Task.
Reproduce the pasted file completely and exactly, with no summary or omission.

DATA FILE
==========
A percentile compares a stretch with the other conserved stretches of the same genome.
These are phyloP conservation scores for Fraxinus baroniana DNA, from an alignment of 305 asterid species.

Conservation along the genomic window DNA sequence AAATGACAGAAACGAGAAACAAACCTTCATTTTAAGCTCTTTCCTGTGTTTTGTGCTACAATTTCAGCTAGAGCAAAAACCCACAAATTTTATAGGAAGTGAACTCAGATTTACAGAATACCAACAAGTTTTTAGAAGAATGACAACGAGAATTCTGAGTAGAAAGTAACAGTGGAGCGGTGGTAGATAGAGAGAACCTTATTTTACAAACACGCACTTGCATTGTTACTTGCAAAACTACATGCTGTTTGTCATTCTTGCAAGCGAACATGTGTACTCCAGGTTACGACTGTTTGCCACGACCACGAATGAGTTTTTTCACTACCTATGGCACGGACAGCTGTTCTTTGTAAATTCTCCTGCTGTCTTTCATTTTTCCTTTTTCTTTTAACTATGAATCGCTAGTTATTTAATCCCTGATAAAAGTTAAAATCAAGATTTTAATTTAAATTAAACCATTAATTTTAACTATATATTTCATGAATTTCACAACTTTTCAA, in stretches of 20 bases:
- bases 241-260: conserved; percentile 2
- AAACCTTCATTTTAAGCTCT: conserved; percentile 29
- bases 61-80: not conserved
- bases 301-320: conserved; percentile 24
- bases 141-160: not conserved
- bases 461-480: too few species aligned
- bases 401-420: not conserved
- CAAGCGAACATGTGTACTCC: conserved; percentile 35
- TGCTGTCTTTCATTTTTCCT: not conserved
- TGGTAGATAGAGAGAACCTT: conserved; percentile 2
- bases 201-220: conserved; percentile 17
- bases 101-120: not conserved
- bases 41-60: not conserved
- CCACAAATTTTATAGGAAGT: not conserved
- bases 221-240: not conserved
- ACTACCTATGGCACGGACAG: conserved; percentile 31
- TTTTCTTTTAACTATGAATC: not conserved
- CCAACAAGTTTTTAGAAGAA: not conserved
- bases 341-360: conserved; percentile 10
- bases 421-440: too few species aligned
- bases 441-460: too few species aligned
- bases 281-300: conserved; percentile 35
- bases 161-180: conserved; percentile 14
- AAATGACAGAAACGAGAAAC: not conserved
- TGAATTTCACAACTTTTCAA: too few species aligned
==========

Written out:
A percentile compares a stretch with the other conserved stretches of the same genome.
These are phyloP conservation scores for Fraxinus baroniana DNA, from an alignment of 305 asterid species.

Conservation along the genomic window DNA sequence AAATGACAGAAACGAGAAACAAACCTTCATTTTAAGCTCTTTCCTGTGTTTTGTGCTACAATTTCAGCTAGAGCAAAAACCCACAAATTTTATAGGAAGTGAACTCAGATTTACAGAATACCAACAAGTTTTTAGAAGAATGACAACGAGAATTCTGAGTAGAAAGTAACAGTGGAGCGGTGGTAGATAGAGAGAACCTTATTTTACAAACACGCACTTGCATTGTTACTTGCAAAACTACATGCTGTTTGTCATTCTTGCAAGCGAACATGTGTACTCCAGGTTACGACTGTTTGCCACGACCACGAATGAGTTTTTTCACTACCTATGGCACGGACAGCTGTTCTTTGTAAATTCTCCTGCTGTCTTTCATTTTTCCTTTTTCTTTTAACTATGAATCGCTAGTTATTTAATCCCTGATAAAAGTTAAAATCAAGATTTTAATTTAAATTAAACCATTAATTTTAACTATATATTTCATGAATTTCACAACTTTTCAA, in stretches of 20 bases:
- bases 241-260: conserved; percentile 2
- AAACCTTCATTTTAAGCTCT: conserved; percentile 29
- bases 61-80: not conserved
- bases 301-320: conserved; percentile 24
- bases 141-160: not conserved
- bases 461-480: too few species aligned
- bases 401-420: not conserved
- CAAGCGAACATGTGTACTCC: conserved; percentile 35
- TGCTGTCTTTCATTTTTCCT: not conserved
- TGGTAGATAGAGAGAACCTT: conserved; percentile 2
- bases 201-220: conserved; percentile 17
- bases 101-120: not conserved
- bases 41-60: not conserved
- CCACAAATTTTATAGGAAGT: not conserved
- bases 221-240: not conserved
- ACTACCTATGGCACGGACAG: conserved; percentile 31
- TTTTCTTTTAACTATGAATC: not conserved
- CCAACAAGTTTTTAGAAGAA: not conserved
- bases 341-360: conserved; percentile 10
- bases 421-440: too few species aligned
- bases 441-460: too few species aligned
- bases 281-300: conserved; percentile 35
- bases 161-180: conserved; percentile 14
- AAATGACAGAAACGAGAAAC: not conserved
- TGAATTTCACAACTTTTCAA: too few species aligned